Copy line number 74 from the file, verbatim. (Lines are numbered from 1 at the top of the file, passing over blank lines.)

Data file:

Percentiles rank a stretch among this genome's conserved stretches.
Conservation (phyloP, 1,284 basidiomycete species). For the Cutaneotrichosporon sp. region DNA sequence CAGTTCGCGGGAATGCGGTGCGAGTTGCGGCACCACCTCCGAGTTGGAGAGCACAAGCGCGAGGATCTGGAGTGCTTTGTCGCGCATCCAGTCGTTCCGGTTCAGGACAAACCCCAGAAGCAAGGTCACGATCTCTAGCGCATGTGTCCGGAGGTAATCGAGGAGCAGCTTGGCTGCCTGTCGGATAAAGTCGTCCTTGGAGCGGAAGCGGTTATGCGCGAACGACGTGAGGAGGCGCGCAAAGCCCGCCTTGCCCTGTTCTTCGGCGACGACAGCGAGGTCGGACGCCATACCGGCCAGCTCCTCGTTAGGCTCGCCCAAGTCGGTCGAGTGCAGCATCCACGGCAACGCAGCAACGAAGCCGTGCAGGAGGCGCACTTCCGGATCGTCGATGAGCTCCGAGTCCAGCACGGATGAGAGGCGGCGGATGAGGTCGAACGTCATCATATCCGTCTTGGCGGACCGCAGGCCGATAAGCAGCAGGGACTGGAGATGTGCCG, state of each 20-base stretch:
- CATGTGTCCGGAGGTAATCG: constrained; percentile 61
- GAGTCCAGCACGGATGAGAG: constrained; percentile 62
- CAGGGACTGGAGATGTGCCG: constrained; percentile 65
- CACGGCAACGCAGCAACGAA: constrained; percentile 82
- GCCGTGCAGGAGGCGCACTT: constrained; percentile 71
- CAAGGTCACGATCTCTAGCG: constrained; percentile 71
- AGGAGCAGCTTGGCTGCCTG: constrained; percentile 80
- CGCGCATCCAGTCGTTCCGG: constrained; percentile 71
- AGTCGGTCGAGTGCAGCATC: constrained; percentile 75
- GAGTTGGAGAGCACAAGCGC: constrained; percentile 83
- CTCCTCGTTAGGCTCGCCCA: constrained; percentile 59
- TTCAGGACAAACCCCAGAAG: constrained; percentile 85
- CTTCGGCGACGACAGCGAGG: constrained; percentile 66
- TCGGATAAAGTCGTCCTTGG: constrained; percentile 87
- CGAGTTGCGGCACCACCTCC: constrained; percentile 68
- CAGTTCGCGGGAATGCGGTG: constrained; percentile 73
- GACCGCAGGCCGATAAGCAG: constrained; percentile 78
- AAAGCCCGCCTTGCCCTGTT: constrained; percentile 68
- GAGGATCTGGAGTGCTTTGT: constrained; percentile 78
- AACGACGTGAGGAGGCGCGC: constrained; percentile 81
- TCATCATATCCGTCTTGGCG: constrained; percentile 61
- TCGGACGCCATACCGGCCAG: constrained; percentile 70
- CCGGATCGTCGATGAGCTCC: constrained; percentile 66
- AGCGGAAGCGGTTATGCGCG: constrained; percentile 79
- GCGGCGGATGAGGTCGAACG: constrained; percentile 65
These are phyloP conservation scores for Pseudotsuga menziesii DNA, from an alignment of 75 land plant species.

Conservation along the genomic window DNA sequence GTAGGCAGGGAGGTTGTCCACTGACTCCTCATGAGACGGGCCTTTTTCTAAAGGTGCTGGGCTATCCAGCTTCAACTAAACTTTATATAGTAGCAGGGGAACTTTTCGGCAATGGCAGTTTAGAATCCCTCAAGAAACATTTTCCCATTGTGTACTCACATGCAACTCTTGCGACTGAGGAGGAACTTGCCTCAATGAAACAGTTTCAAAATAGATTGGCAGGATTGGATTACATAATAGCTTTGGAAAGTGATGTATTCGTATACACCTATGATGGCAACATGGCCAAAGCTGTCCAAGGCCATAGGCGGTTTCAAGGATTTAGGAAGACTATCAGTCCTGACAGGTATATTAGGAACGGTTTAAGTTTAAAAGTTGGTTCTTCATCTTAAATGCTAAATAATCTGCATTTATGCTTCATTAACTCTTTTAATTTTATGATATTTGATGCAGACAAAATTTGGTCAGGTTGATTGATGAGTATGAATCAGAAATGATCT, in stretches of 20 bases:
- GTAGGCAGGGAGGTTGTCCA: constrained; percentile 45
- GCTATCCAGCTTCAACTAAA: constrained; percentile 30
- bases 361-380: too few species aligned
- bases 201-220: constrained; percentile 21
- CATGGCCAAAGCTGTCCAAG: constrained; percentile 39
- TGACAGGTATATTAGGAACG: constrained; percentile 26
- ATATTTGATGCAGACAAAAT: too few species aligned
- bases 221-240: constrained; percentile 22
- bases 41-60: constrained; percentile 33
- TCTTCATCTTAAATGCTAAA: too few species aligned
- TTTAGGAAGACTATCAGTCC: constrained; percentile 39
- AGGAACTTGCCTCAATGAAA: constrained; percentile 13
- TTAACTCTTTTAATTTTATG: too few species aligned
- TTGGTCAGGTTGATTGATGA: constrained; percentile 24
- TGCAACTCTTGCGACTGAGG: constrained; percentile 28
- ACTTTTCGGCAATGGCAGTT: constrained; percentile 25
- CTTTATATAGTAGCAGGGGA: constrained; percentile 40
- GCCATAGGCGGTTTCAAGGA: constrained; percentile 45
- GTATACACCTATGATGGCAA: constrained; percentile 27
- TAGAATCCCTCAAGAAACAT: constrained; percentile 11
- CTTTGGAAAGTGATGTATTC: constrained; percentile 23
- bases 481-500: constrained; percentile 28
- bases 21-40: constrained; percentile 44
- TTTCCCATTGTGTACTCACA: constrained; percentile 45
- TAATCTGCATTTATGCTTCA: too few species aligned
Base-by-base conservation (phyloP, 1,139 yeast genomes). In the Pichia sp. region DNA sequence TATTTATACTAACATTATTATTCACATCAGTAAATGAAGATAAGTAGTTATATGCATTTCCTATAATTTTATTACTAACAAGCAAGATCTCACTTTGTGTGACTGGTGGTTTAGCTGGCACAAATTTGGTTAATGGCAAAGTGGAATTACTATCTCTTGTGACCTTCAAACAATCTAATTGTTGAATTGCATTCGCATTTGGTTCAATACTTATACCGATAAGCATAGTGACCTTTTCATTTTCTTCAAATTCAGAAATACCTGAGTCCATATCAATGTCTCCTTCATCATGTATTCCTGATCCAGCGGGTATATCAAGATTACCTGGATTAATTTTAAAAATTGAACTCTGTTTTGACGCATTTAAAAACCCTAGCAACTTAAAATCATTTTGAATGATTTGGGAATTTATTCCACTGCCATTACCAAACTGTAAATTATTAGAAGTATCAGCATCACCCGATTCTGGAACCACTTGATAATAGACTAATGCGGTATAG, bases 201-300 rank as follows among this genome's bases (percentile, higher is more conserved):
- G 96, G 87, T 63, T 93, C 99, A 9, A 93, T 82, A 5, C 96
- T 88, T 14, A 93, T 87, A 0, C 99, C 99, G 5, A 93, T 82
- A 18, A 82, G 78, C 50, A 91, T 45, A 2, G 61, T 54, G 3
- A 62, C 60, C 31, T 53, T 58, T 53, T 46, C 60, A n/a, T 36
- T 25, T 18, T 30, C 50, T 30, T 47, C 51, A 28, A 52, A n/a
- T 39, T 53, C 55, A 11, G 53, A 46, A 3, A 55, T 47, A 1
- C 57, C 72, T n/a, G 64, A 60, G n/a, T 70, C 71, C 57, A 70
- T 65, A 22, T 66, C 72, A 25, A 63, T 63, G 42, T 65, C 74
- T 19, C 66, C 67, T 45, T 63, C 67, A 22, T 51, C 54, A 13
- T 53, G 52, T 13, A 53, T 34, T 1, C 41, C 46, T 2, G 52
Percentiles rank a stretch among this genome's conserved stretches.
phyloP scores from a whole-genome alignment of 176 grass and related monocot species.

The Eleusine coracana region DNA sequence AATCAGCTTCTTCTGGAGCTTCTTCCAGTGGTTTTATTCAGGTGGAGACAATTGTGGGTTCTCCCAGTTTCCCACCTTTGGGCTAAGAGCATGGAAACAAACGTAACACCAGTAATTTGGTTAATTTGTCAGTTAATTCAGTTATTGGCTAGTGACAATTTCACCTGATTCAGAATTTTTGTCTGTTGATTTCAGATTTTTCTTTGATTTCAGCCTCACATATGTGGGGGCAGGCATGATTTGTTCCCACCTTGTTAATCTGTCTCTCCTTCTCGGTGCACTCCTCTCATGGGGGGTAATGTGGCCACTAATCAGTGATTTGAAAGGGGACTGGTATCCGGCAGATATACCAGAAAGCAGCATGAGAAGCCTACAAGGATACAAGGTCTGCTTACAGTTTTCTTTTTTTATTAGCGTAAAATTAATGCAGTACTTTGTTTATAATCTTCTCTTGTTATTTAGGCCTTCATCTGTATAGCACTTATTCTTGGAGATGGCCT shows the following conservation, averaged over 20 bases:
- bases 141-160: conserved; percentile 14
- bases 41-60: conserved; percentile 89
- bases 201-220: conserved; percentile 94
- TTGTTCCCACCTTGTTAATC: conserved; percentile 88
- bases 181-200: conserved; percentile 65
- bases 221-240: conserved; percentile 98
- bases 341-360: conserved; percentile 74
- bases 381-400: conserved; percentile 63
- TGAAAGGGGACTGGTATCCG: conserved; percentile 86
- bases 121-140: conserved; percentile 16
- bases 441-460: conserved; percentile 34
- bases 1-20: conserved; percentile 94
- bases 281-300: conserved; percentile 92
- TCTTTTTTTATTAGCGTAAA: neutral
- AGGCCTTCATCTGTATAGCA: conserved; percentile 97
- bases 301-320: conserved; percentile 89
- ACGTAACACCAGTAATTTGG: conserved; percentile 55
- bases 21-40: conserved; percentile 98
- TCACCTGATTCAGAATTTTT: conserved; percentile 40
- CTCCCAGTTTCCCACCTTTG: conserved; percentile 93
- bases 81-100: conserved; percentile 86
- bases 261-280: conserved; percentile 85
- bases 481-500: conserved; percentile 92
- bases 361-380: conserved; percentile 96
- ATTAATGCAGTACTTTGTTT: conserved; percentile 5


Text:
- bases 221-240: conserved; percentile 98